Dysregulation of synaptic proteins, dendritic spine abnormalities and pathological plasticity of synapses as experience-dependent mediators of cognitive and psychiatric symptoms in Huntington's disease

J. Nithianantharajah, A. J. Hannan*

*Corresponding author for this work

Research output: Contribution to journalReview article

52 Citations (Scopus)

Abstract

Huntington's disease (HD) is an autosomal dominant tandem repeat expansion disorder involving cognitive, psychiatric and motor symptoms. The expanded trinucleotide (CAG) repeat leads to an extended polyglutamine tract in the huntingtin protein and a subsequent cascade of molecular and cellular pathogenesis. One of the key features of neuropathology, which has been shown to precede the eventual loss of neurons in the cerebral cortex, striatum and other areas, are changes to synapses, including the dendritic protrusions known as spines. In this review we will focus on synapse and spine pathology in HD, including molecular and experience-dependent aspects of pathogenesis. Dendritic spine pathology has been found in both the human HD brain at post mortem as well as various transgenic and knock-in animal models. These changes may help explain the symptoms in HD, and synaptopathy within the cerebral cortex may be particularly important in mediating the psychiatric and cognitive manifestations of this disease. The earliest stages of synaptic dysfunction in HD, as assayed in various mouse models, appears to involve changes in synaptic proteins and associated physiological abnormalities such as synaptic plasticity deficits. In mouse models, synaptic and cortical plasticity deficits have been directly correlated with the onset of cognitive deficits, implying a causal link. Furthermore, following the discovery that environmental enrichment can delay onset of affective, cognitive and motor deficits in HD transgenic mice, specific synaptic molecules shown to be dysregulated by the polyglutamine-induced toxicity were also found to be beneficially modulated by environmental stimulation. This identifies potential molecular targets for future therapeutic developments to treat this devastating disease.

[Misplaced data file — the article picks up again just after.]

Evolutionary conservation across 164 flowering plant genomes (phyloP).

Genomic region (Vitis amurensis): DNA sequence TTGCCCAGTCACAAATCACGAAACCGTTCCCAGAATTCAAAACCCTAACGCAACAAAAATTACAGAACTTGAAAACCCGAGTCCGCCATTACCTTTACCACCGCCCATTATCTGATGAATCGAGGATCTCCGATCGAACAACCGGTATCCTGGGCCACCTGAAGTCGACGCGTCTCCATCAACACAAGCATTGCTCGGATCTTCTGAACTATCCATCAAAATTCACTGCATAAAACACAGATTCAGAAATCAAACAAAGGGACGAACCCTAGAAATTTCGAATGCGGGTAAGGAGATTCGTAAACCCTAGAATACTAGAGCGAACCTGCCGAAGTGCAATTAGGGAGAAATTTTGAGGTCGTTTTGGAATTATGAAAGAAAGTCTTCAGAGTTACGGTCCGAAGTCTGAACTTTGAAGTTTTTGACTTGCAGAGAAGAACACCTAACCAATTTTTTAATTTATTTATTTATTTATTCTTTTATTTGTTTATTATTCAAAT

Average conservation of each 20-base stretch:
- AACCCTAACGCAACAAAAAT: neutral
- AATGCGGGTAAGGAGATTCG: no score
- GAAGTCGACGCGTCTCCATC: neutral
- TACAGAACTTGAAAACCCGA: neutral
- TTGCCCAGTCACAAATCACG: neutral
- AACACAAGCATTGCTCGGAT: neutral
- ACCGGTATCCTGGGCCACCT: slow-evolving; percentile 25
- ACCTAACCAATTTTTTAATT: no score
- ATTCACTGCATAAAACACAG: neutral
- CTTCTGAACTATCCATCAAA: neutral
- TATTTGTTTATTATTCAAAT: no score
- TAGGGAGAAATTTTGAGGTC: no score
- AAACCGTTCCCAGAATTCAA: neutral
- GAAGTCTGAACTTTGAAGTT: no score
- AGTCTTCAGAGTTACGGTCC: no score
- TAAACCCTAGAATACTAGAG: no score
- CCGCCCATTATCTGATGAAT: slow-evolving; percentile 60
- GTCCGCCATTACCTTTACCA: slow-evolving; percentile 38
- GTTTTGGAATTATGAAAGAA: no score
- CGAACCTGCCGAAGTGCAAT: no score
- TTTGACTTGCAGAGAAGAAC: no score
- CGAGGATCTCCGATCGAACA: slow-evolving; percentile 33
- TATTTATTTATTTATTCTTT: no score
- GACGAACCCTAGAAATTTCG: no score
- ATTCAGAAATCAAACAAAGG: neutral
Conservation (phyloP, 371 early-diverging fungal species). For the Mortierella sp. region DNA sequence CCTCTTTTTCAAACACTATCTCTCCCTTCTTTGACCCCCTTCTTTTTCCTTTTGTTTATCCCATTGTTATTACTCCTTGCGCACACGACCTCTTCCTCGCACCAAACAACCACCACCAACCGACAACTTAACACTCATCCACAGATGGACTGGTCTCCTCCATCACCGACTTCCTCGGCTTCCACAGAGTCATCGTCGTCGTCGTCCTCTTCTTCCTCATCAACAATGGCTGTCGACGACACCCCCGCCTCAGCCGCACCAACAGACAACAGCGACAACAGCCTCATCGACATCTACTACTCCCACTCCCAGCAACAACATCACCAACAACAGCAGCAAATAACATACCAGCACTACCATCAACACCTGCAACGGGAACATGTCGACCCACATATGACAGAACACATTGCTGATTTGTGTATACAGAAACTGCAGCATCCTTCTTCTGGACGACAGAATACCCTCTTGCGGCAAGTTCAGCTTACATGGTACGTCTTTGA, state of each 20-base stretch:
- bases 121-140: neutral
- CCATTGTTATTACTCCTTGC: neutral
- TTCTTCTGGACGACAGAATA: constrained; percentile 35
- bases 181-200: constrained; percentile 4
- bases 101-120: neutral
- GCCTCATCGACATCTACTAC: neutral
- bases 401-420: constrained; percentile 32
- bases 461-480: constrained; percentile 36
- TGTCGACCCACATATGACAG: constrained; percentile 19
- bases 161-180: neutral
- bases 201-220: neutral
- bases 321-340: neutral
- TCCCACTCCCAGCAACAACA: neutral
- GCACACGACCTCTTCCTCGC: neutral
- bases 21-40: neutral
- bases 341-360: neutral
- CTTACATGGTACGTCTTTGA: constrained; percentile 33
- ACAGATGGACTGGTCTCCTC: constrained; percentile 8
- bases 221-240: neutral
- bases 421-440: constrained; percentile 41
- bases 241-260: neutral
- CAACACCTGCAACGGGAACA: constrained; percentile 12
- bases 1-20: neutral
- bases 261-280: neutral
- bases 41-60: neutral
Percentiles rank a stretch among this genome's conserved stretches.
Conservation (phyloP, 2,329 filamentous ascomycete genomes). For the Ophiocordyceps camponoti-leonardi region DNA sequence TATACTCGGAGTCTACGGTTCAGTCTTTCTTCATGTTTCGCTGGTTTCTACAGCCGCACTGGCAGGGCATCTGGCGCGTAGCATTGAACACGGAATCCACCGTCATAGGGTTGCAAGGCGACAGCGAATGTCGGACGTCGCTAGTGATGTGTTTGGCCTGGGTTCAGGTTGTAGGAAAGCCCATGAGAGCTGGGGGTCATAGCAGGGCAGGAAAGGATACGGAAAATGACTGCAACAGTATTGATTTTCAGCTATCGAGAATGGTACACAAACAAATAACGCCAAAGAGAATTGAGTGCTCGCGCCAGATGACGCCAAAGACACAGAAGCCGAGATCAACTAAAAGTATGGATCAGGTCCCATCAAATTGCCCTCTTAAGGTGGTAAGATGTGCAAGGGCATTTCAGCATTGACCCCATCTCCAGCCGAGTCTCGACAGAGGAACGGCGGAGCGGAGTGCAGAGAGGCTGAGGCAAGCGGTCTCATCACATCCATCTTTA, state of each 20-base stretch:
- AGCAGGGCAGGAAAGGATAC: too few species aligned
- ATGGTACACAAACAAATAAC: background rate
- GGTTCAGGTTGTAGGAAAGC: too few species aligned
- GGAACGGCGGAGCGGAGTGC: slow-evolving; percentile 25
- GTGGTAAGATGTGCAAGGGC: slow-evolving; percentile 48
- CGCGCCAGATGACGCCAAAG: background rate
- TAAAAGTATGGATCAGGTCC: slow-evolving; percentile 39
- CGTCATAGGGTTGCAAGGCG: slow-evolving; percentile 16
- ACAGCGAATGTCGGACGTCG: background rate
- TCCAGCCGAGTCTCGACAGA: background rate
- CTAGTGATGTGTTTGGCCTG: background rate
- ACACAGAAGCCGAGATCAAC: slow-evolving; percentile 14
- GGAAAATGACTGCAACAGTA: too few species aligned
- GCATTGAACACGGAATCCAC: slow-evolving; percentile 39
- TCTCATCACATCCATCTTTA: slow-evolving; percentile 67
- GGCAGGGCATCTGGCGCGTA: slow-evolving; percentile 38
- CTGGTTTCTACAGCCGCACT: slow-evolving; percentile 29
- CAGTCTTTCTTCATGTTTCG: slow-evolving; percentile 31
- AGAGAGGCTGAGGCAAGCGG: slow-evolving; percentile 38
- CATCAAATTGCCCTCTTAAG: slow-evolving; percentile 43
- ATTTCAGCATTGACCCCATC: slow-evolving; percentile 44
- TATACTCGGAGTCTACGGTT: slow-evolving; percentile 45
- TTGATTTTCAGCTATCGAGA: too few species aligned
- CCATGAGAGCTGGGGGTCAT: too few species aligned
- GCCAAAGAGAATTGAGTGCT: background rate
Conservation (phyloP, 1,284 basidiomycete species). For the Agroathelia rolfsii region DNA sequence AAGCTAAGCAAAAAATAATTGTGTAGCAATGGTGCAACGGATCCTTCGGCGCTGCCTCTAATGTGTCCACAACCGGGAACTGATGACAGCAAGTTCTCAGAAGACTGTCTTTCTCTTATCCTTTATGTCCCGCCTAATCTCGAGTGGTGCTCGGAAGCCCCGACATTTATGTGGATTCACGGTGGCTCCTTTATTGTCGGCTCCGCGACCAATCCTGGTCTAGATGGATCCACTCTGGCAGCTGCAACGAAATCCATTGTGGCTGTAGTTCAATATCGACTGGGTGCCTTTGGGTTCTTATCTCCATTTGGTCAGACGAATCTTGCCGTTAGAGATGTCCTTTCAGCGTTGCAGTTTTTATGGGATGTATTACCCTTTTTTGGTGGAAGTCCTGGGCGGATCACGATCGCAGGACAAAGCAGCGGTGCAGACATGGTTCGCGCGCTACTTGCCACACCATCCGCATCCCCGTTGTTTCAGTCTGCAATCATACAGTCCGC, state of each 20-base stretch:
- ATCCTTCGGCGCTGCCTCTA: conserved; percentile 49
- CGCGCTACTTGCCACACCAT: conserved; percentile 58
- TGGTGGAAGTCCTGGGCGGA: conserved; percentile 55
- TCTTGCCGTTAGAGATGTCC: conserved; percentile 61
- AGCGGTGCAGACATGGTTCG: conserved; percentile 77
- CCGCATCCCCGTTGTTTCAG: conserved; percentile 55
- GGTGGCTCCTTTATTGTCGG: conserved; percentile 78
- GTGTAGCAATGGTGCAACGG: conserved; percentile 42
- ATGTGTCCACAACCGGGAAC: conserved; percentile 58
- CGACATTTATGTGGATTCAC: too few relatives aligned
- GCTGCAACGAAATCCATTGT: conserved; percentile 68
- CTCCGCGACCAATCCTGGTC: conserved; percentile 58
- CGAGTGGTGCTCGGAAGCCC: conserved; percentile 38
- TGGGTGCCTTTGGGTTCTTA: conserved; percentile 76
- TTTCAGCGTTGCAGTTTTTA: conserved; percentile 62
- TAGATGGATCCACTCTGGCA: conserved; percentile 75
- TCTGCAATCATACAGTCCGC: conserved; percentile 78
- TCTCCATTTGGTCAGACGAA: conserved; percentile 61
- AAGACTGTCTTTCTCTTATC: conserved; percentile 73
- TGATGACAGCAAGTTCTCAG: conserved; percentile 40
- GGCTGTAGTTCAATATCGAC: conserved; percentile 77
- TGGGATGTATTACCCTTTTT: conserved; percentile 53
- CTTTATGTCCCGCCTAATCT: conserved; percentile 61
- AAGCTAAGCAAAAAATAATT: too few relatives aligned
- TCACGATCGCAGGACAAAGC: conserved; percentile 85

Original languageEnglish
Pages (from-to)66-74
Number of pages9
JournalNeuroscience
Volume251
DOIs
Publication statusPublished - 22 Oct 2013
Externally publishedYes

Keywords

  • Cognitive deficits
  • Huntington's disease
  • Polyglutamine disease
  • Psychiatric disorders
  • Synaptic plasticity
  • Tandem repeat expansion disorder

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